|Welcome to the Law Office of Marsha L. Hunter
| The Law Office of Marsha L. Hunter is a Dallas civil litigation law office focusing on real estate law, estate planning and probate, and family law matters. Contact us today for your free initial consultation and let us put over 37 years of experience to work for you.
Marsha L. Hunter
Attorney and Counselor at Law
Johnson Square Building
2701 Fondren Drive, Suite 113
Dallas, Texas 75206-4157
- Free Initial 30-Minute Office Consultation *
- Free Parking
- Conveniently located near the Lovers Lane DART Rail Station.
- Weekend and Evening Appointments Available.
- Over 37 years of experience in:
- real estate law
- family law
- wills and trusts
- estate planning
- oil and gas law
- business litigation
| The Law Office of Marsha L. Hunter is a low overhead law firm that
shares the savings with our clients. We are proud to provide our
clients with professional representation at an affordable price. We
strive to keep our operating expenses as low as possible and share the
savings with our clients in the form of significantly lower fees. We use
electronic document storage and communication (email and the internet)
as much as possible to reduce expenses and help protect the environment.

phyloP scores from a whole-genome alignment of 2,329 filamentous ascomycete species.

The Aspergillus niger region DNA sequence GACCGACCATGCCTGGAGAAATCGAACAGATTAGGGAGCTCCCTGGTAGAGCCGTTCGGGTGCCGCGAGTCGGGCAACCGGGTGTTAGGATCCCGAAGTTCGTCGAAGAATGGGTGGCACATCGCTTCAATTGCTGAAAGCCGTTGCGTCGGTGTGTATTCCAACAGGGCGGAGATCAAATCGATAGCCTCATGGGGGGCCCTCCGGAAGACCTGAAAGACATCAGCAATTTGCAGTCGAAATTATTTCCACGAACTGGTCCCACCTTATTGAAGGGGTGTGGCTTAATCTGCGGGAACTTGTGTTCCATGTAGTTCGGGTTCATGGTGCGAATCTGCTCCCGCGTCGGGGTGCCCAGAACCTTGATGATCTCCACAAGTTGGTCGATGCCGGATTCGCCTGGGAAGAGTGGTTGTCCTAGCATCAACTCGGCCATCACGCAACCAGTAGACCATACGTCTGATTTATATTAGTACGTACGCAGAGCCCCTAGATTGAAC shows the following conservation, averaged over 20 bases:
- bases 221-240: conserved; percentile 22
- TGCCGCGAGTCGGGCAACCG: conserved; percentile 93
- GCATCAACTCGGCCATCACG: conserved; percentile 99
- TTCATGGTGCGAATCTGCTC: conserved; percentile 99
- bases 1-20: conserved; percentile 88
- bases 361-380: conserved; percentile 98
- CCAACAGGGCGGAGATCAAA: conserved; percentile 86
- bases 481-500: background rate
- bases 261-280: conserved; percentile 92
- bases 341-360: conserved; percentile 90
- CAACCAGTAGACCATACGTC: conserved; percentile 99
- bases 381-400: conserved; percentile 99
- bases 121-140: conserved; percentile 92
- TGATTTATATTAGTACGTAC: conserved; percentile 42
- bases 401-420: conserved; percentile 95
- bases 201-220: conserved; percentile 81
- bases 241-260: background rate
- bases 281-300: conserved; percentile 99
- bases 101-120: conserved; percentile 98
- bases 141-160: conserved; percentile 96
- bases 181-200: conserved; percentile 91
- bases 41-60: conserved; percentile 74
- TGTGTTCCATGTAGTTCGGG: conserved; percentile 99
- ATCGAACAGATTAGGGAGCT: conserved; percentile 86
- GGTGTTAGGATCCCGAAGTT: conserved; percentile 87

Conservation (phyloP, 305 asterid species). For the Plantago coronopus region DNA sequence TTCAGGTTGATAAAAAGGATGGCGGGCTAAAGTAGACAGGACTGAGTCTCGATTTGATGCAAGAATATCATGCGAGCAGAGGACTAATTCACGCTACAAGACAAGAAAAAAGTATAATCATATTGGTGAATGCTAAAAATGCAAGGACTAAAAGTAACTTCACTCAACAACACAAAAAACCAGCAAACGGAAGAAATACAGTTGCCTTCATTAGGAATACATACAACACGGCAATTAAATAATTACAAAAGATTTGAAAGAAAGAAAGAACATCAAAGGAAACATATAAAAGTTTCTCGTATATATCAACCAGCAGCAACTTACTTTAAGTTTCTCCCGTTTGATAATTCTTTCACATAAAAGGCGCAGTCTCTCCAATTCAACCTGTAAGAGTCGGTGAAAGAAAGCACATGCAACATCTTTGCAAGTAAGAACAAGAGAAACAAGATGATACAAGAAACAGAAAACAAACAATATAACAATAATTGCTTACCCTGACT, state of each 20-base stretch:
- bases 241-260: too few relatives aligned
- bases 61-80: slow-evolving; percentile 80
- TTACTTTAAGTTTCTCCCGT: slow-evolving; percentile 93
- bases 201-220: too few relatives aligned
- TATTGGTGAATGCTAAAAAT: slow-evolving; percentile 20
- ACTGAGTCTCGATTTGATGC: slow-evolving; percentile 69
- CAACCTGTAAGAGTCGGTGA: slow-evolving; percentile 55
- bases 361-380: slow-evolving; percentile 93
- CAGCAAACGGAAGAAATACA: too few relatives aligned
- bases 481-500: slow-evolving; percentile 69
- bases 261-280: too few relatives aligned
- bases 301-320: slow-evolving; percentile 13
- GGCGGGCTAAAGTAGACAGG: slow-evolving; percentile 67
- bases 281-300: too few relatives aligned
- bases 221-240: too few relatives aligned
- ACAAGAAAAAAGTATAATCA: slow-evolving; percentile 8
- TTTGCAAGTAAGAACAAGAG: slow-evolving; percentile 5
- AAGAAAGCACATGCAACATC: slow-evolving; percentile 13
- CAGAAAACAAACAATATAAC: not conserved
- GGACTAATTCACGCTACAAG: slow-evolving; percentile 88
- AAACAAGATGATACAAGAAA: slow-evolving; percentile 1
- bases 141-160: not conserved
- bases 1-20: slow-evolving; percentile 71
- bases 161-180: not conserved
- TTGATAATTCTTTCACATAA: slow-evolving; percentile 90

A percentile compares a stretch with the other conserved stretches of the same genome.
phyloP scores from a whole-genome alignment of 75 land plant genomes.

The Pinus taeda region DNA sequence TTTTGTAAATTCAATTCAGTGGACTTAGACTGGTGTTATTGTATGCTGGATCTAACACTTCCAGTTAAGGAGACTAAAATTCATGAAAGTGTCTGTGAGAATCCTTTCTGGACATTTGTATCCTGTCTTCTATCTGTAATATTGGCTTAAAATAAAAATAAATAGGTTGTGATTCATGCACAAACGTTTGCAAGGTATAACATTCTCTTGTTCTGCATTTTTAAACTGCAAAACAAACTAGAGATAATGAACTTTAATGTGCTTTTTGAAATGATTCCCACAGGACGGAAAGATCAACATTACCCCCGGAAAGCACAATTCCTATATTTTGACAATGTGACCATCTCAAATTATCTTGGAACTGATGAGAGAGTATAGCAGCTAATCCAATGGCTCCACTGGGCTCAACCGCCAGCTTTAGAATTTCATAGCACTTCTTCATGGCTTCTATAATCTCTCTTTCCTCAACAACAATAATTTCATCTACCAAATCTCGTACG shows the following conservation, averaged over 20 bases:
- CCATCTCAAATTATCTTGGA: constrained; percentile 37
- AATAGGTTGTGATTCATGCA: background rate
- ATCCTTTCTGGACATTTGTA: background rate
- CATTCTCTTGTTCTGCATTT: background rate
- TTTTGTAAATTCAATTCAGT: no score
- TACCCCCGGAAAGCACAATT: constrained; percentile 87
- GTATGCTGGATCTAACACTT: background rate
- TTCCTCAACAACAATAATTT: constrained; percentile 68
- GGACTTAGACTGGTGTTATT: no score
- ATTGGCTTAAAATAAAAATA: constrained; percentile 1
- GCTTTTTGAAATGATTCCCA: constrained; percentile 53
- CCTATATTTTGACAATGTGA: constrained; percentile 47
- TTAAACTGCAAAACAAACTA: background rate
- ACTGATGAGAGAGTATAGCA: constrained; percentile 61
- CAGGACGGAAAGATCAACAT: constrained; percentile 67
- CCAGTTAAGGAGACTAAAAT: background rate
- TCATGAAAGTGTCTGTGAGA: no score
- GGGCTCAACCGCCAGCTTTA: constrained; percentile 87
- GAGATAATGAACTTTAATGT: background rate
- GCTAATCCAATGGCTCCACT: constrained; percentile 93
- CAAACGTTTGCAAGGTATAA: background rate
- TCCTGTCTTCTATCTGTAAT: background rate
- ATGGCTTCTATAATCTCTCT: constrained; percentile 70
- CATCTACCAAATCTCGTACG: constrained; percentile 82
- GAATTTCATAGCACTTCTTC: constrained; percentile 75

This strategy is designed to achieve the same high caliber of service
you deserve at a lower cost than you might expect. Marsha L. Hunter has
been practicing law for over 37 years, successfully representing her
clients with courage and compassion.
Estate Planning Update:
A law providing a new Estate Planning tool, the Transfer on
Death (“TOD”) Deed, has been enacted by the Texas Legislature, effective
September 1, 2015. If a person dies
having signed and recorded a TOD deed for real estate owned by the person, it
may be possible to avoid the expense of a proceeding in Probate Court to ask
for an Order admitting the Will to probate in order to transfer ownership of
the property after the person dies. (A
Will does not have any legal effect unless it is admitted to probate.) A TOD deed can be revoked, and the person to
receive the property may be changed before the owner dies.
A TOD deed does not become effective until the owner dies,
so the owner keeps the homestead and over-65 exemptions, if applicable. Because it is an incomplete transfer, the IRS
should recognize the “stepped up” basis for the property after the original
This is general information, and the TOD may or may not be
appropriate, in the light of your circumstances. This law firm will be happy to confer with
you to determine whether or not signing a TOD deed would a beneficial component
of your estate plan.